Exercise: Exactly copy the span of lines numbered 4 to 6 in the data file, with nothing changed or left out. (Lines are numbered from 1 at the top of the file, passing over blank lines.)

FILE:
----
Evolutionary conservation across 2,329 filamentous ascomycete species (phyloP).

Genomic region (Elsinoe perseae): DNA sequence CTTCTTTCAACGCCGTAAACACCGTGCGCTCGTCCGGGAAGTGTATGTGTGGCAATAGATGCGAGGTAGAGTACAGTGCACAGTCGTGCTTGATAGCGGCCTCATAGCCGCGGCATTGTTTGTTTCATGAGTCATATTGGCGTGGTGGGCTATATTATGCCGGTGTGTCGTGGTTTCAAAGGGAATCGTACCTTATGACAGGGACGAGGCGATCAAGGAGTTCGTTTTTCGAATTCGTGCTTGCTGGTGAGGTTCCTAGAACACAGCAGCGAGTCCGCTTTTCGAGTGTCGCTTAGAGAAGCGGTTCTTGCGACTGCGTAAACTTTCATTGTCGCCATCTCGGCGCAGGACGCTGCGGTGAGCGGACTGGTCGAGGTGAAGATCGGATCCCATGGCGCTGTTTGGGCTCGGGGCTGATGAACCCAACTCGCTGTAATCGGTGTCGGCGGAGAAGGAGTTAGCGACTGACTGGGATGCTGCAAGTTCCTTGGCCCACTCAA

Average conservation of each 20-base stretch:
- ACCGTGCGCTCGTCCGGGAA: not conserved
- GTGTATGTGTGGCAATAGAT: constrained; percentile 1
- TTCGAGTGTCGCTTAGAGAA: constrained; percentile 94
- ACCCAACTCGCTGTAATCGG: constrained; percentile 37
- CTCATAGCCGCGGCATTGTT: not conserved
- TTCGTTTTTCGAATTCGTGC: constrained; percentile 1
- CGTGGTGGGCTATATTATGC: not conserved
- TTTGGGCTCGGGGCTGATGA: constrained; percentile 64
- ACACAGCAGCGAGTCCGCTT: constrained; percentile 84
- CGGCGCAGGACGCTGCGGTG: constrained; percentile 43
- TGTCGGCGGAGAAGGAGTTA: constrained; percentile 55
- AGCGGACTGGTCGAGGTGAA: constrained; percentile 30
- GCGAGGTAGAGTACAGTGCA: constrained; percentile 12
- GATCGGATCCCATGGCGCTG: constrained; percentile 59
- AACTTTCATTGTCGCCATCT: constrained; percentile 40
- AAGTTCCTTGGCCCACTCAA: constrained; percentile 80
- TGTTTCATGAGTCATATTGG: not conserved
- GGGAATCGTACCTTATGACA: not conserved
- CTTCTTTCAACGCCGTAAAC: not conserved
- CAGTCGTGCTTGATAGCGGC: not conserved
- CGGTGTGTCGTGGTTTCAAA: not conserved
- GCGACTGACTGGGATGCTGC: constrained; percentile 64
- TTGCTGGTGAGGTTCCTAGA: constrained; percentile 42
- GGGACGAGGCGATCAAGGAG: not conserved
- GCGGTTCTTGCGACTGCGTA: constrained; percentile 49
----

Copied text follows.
- ACCGTGCGCTCGTCCGGGAA: not conserved
- GTGTATGTGTGGCAATAGAT: constrained; percentile 1
- TTCGAGTGTCGCTTAGAGAA: constrained; percentile 94